Quick tip: Tell your lawyer if you spoke with any police officers or first responders at the crash scene. Things you say after a serious brain injury could easily be misunderstood or misinterpreted – especially if the extent of your injury was not fully understood.

Your lawyer’s office will also be collecting all of your medical records and bills.

They should help you submit your bills to insurance for payment, but you will still need to confirm that bills that are sent to you get paid.

What you can do: Provide copies of billing statements and insurance coverage information to your lawyer’s office – and keep up with the recommended medical care and treatment.It is common for a person suffering from a brain injury to simply believe that things will get better over time. Your medical treatment should never be delayed.

Demand and Negotiation

In brain injury cases, we often don’t know the full extent of the TBI for some time – especially if you had multiple acute injuries.

That’s why we often consult with doctors and expert witnesses to assess your medical needs. They may make an assessment based on your medical records, or they may have additional questions. You may need to have additional examinations.

Quick tip: If you are asked to attend an Independent Medical Exam (IME), be sure to talk it over with your lawyer, and ask if someone can attend with you.

When you are medically stationary, the law firm will usually prepare a demand for settlement.

The insurance companies will review the demand, and might an offer to settle your brain injury case.

But most of the time, your lawyer will need to file an official complaint with the court.

What you can do: Please be patient. This process can take a long time. The insurance companies want you to get frustrated and accept a low offer of settlement.

Filing a brain injury lawsuit

If the insurance company will not negotiate a reasonable settlement, your attorney will prepare and file a complaint, which officially opens your brain injury lawsuit.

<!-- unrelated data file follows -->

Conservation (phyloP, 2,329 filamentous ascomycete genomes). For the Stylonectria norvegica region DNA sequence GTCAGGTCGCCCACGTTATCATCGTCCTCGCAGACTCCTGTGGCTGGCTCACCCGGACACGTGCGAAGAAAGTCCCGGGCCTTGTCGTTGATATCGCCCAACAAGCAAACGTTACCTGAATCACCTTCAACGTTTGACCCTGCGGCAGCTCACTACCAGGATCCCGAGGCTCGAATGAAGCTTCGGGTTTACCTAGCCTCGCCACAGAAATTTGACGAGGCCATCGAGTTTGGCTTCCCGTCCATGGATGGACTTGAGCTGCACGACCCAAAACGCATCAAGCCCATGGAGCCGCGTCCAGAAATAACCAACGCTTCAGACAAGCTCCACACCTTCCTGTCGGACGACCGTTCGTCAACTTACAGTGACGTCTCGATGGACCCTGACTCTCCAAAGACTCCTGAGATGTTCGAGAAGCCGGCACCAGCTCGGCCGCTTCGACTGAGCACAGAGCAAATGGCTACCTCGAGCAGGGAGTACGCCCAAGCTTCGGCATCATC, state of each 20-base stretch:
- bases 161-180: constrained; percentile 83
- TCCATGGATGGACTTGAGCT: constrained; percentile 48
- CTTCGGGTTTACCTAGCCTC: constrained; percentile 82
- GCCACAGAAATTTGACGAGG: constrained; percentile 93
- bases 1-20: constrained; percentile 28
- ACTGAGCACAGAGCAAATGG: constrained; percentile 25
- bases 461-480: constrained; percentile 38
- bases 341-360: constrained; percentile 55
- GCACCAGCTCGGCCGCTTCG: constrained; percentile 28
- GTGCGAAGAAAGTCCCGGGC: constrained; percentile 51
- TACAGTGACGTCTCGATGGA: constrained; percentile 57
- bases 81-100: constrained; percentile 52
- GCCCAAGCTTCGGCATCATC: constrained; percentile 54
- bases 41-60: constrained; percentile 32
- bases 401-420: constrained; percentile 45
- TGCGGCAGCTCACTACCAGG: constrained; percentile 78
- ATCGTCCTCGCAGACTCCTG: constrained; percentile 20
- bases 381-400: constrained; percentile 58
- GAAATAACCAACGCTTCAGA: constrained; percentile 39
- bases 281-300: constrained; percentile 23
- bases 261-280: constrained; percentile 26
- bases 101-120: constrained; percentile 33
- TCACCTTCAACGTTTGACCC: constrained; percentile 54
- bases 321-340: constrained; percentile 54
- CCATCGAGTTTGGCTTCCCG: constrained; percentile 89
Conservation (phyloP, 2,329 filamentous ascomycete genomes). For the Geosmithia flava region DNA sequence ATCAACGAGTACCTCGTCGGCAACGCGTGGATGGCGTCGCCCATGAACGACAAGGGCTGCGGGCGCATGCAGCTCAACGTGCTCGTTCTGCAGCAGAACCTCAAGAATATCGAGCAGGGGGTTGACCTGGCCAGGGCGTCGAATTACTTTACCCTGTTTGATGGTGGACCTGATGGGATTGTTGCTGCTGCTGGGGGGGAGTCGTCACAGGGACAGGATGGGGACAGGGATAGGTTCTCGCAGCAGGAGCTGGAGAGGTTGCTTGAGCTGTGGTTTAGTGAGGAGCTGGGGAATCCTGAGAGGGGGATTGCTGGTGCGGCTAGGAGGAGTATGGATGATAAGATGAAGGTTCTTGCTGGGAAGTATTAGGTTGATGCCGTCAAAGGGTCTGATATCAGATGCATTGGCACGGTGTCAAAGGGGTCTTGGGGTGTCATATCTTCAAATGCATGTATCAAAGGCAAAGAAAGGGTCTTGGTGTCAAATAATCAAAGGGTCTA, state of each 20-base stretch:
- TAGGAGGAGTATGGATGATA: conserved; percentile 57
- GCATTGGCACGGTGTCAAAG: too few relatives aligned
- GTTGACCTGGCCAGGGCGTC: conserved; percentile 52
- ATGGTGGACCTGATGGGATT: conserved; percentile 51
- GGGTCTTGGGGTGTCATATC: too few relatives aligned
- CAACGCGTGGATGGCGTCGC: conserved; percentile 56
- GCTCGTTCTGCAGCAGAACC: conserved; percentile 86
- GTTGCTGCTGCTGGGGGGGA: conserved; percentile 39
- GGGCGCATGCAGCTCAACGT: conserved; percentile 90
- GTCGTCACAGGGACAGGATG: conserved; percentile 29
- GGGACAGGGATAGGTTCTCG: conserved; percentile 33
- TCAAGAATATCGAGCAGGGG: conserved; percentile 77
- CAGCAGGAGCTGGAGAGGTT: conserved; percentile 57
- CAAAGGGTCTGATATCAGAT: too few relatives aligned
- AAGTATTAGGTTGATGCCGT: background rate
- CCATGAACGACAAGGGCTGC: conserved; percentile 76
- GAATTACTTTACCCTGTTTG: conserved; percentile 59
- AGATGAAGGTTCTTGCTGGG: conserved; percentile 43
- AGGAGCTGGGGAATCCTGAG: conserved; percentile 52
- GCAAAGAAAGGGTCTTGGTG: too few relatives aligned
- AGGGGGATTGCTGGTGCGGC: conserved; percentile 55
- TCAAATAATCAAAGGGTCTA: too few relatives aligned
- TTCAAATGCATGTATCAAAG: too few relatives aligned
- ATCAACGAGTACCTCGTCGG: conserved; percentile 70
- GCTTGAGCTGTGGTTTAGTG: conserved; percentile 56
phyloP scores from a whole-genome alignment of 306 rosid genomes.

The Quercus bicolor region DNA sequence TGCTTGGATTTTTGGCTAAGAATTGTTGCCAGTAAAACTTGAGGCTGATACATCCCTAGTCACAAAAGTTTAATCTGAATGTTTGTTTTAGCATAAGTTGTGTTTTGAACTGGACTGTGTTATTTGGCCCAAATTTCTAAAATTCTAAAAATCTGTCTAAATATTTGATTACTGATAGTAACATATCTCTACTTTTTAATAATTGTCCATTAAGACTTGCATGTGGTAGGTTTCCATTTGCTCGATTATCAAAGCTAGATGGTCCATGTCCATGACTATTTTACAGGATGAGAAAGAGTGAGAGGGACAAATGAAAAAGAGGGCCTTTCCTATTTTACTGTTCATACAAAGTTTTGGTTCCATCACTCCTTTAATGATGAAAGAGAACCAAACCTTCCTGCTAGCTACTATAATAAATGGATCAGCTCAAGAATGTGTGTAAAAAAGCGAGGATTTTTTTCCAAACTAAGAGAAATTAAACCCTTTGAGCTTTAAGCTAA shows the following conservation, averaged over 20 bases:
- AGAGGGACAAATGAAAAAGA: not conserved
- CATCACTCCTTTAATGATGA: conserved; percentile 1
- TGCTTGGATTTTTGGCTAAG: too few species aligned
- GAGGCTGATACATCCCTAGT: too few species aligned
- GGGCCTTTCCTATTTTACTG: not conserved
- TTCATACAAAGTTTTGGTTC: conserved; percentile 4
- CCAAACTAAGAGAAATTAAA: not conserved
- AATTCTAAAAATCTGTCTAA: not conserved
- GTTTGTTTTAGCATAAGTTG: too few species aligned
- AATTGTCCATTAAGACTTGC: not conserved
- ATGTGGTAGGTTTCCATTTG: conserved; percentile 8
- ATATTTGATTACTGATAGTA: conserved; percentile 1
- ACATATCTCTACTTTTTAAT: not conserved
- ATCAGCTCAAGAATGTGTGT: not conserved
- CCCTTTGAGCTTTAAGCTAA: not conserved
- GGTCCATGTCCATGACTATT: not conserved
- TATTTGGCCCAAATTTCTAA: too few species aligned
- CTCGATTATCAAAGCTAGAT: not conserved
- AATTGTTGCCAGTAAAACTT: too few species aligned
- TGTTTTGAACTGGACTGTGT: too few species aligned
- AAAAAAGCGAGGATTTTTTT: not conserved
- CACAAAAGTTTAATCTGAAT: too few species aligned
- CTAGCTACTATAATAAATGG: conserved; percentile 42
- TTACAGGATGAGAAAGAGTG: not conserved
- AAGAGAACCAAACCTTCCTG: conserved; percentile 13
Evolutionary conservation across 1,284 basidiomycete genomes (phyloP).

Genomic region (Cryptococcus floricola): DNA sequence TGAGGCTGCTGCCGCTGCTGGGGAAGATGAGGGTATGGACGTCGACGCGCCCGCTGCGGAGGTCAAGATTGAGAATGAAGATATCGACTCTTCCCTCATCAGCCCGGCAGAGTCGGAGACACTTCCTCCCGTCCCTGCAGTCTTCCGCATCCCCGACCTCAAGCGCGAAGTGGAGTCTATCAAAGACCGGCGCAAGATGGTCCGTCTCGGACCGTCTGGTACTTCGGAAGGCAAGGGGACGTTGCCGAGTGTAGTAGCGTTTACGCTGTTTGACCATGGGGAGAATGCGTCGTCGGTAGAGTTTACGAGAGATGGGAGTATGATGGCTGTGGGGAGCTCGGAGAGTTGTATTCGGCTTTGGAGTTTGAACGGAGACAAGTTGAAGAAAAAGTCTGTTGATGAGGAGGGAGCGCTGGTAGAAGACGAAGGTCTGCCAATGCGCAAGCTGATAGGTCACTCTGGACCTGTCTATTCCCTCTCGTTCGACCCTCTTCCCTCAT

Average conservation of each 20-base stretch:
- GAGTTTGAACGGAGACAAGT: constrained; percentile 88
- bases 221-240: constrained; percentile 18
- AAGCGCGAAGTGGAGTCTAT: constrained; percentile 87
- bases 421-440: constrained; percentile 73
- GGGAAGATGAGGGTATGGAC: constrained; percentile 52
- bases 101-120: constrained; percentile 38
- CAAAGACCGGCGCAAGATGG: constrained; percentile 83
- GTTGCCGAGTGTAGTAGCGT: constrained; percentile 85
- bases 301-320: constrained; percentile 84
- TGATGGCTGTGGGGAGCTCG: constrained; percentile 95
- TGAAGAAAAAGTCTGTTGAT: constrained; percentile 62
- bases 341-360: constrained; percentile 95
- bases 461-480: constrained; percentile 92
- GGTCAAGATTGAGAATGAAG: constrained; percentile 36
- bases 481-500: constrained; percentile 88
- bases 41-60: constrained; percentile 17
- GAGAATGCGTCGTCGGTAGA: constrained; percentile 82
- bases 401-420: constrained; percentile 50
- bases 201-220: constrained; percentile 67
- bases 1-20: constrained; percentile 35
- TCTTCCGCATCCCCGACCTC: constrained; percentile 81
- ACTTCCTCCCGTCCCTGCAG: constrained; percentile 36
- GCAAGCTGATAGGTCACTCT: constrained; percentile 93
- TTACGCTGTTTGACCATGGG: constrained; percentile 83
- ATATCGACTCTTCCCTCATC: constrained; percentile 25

The plaintiff is the injured person.

The defendant(s) caused or contributed to the injuries.

Brain injury lawsuit info- Washington Court Glossary
The Washington Court website has a full Glossary of Terms that you may hear during the course of your brain injury lawsuit.

After the complaint is filed, the court sets a trial date and assigns deadlines for notifying the other parties, exchanging information, and – in Washington State – sitting down with a neutral mediator.

Your lawyer’s office will communicate with you to answer questions and provide information for the discovery process. They will help you prepare to give a deposition, which is a recorded statement for the court.

Quick tip: Practice giving a statement and responding to repeated questions before you give a deposition. The defendant’s lawyers are going to ask confusing questions, and the process can be frustrating.

Before trial, all parties with sit down with a mediator and make a final attempt to come to a fair agreement. Your lawyer should discuss any offers the defendants make to settle the case.

The litigation process was purposefully designed to take a long time. Courts encourage parties to resolve disputes and come to a settlement agreement.

A trial is supposed to be the final option, used only when other methods of resolution have failed. 

What you can do: The litigation process can be hard on plaintiffs, but especially on those with a brain injury. Continue with your medical care. Keep doing your best to respond to questions and requests from your lawyer or paralegal. Throughout your case, it is important that you trust your lawyer to have your best interest in mind. 

– Attorney Kevin Coluccio, Seattle Washington 

Brain Injury Lawsuit Attorney Kevin Coluccio

These steps are specific to a brain injury lawsuit in Washington State; while the process is likely similar, you should talk to an attorney who is licensed in your state.

If you have questions, call my office at 206-826-8200  for a free consultation.